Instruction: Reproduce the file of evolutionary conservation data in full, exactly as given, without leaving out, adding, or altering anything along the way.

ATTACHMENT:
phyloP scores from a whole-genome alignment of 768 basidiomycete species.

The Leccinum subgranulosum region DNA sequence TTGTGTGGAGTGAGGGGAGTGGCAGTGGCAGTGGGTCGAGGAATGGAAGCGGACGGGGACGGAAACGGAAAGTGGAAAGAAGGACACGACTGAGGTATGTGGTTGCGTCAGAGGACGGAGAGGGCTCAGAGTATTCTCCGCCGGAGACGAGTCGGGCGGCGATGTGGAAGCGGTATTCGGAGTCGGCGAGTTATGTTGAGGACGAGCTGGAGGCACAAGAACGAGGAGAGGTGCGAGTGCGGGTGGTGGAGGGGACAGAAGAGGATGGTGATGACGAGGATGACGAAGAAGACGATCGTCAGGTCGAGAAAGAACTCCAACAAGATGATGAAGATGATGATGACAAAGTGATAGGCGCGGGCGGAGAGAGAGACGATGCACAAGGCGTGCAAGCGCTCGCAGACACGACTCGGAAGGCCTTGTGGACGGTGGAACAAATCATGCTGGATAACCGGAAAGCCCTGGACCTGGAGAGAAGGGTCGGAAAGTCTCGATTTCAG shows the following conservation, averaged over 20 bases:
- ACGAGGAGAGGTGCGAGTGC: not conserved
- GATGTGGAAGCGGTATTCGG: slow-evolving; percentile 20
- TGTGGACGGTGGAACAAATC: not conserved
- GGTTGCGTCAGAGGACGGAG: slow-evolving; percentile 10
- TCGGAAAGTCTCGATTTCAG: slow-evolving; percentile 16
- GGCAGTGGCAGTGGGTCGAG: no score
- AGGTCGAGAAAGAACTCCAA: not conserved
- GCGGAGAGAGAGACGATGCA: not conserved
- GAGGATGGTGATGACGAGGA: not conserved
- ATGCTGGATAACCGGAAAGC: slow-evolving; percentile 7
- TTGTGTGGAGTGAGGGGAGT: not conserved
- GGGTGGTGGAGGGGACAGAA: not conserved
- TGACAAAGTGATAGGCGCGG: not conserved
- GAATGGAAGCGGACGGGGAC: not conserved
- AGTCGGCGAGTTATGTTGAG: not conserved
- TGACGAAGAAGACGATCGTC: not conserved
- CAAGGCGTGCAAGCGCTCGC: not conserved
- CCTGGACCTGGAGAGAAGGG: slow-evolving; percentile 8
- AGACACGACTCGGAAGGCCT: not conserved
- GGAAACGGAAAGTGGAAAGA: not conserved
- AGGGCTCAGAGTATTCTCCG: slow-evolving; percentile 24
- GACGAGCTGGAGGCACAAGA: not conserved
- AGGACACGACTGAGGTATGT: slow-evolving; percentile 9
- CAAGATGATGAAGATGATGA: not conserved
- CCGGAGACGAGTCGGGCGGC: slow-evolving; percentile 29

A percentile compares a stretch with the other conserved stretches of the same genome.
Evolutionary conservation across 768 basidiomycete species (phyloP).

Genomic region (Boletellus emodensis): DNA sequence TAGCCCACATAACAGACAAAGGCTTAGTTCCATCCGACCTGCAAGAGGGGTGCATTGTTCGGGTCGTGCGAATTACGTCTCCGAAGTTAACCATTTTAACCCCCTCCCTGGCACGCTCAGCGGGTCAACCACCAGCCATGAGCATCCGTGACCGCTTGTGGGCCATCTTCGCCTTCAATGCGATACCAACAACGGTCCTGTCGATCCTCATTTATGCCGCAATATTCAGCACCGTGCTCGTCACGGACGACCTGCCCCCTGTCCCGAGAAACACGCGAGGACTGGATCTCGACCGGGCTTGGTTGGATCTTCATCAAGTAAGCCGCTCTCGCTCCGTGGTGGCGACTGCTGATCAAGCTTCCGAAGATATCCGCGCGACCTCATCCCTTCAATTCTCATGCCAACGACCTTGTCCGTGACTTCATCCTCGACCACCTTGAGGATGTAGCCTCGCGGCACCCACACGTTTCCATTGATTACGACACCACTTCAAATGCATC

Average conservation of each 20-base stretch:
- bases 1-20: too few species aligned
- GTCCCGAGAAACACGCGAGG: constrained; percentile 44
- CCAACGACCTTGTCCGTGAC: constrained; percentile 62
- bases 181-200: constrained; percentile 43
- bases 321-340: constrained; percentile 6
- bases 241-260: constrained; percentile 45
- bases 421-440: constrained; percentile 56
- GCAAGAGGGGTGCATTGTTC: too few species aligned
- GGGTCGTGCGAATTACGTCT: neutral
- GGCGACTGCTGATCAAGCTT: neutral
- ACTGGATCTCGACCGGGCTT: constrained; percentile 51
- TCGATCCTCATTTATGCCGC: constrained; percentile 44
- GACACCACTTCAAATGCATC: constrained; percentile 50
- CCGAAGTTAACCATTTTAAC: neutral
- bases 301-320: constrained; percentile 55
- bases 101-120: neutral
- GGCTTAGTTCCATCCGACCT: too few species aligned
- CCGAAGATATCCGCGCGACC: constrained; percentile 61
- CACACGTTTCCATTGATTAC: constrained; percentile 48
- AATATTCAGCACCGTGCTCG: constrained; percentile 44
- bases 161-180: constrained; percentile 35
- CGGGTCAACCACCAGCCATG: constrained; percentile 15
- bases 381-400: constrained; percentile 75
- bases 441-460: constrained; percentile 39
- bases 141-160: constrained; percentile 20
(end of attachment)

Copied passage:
phyloP scores from a whole-genome alignment of 768 basidiomycete species.

The Leccinum subgranulosum region DNA sequence TTGTGTGGAGTGAGGGGAGTGGCAGTGGCAGTGGGTCGAGGAATGGAAGCGGACGGGGACGGAAACGGAAAGTGGAAAGAAGGACACGACTGAGGTATGTGGTTGCGTCAGAGGACGGAGAGGGCTCAGAGTATTCTCCGCCGGAGACGAGTCGGGCGGCGATGTGGAAGCGGTATTCGGAGTCGGCGAGTTATGTTGAGGACGAGCTGGAGGCACAAGAACGAGGAGAGGTGCGAGTGCGGGTGGTGGAGGGGACAGAAGAGGATGGTGATGACGAGGATGACGAAGAAGACGATCGTCAGGTCGAGAAAGAACTCCAACAAGATGATGAAGATGATGATGACAAAGTGATAGGCGCGGGCGGAGAGAGAGACGATGCACAAGGCGTGCAAGCGCTCGCAGACACGACTCGGAAGGCCTTGTGGACGGTGGAACAAATCATGCTGGATAACCGGAAAGCCCTGGACCTGGAGAGAAGGGTCGGAAAGTCTCGATTTCAG shows the following conservation, averaged over 20 bases:
- ACGAGGAGAGGTGCGAGTGC: not conserved
- GATGTGGAAGCGGTATTCGG: slow-evolving; percentile 20
- TGTGGACGGTGGAACAAATC: not conserved
- GGTTGCGTCAGAGGACGGAG: slow-evolving; percentile 10
- TCGGAAAGTCTCGATTTCAG: slow-evolving; percentile 16
- GGCAGTGGCAGTGGGTCGAG: no score
- AGGTCGAGAAAGAACTCCAA: not conserved
- GCGGAGAGAGAGACGATGCA: not conserved
- GAGGATGGTGATGACGAGGA: not conserved
- ATGCTGGATAACCGGAAAGC: slow-evolving; percentile 7
- TTGTGTGGAGTGAGGGGAGT: not conserved
- GGGTGGTGGAGGGGACAGAA: not conserved
- TGACAAAGTGATAGGCGCGG: not conserved
- GAATGGAAGCGGACGGGGAC: not conserved
- AGTCGGCGAGTTATGTTGAG: not conserved
- TGACGAAGAAGACGATCGTC: not conserved
- CAAGGCGTGCAAGCGCTCGC: not conserved
- CCTGGACCTGGAGAGAAGGG: slow-evolving; percentile 8
- AGACACGACTCGGAAGGCCT: not conserved
- GGAAACGGAAAGTGGAAAGA: not conserved
- AGGGCTCAGAGTATTCTCCG: slow-evolving; percentile 24
- GACGAGCTGGAGGCACAAGA: not conserved
- AGGACACGACTGAGGTATGT: slow-evolving; percentile 9
- CAAGATGATGAAGATGATGA: not conserved
- CCGGAGACGAGTCGGGCGGC: slow-evolving; percentile 29

A percentile compares a stretch with the other conserved stretches of the same genome.
Evolutionary conservation across 768 basidiomycete species (phyloP).

Genomic region (Boletellus emodensis): DNA sequence TAGCCCACATAACAGACAAAGGCTTAGTTCCATCCGACCTGCAAGAGGGGTGCATTGTTCGGGTCGTGCGAATTACGTCTCCGAAGTTAACCATTTTAACCCCCTCCCTGGCACGCTCAGCGGGTCAACCACCAGCCATGAGCATCCGTGACCGCTTGTGGGCCATCTTCGCCTTCAATGCGATACCAACAACGGTCCTGTCGATCCTCATTTATGCCGCAATATTCAGCACCGTGCTCGTCACGGACGACCTGCCCCCTGTCCCGAGAAACACGCGAGGACTGGATCTCGACCGGGCTTGGTTGGATCTTCATCAAGTAAGCCGCTCTCGCTCCGTGGTGGCGACTGCTGATCAAGCTTCCGAAGATATCCGCGCGACCTCATCCCTTCAATTCTCATGCCAACGACCTTGTCCGTGACTTCATCCTCGACCACCTTGAGGATGTAGCCTCGCGGCACCCACACGTTTCCATTGATTACGACACCACTTCAAATGCATC

Average conservation of each 20-base stretch:
- bases 1-20: too few species aligned
- GTCCCGAGAAACACGCGAGG: constrained; percentile 44
- CCAACGACCTTGTCCGTGAC: constrained; percentile 62
- bases 181-200: constrained; percentile 43
- bases 321-340: constrained; percentile 6
- bases 241-260: constrained; percentile 45
- bases 421-440: constrained; percentile 56
- GCAAGAGGGGTGCATTGTTC: too few species aligned
- GGGTCGTGCGAATTACGTCT: neutral
- GGCGACTGCTGATCAAGCTT: neutral
- ACTGGATCTCGACCGGGCTT: constrained; percentile 51
- TCGATCCTCATTTATGCCGC: constrained; percentile 44
- GACACCACTTCAAATGCATC: constrained; percentile 50
- CCGAAGTTAACCATTTTAAC: neutral
- bases 301-320: constrained; percentile 55
- bases 101-120: neutral
- GGCTTAGTTCCATCCGACCT: too few species aligned
- CCGAAGATATCCGCGCGACC: constrained; percentile 61
- CACACGTTTCCATTGATTAC: constrained; percentile 48
- AATATTCAGCACCGTGCTCG: constrained; percentile 44
- bases 161-180: constrained; percentile 35
- CGGGTCAACCACCAGCCATG: constrained; percentile 15
- bases 381-400: constrained; percentile 75
- bases 441-460: constrained; percentile 39
- bases 141-160: constrained; percentile 20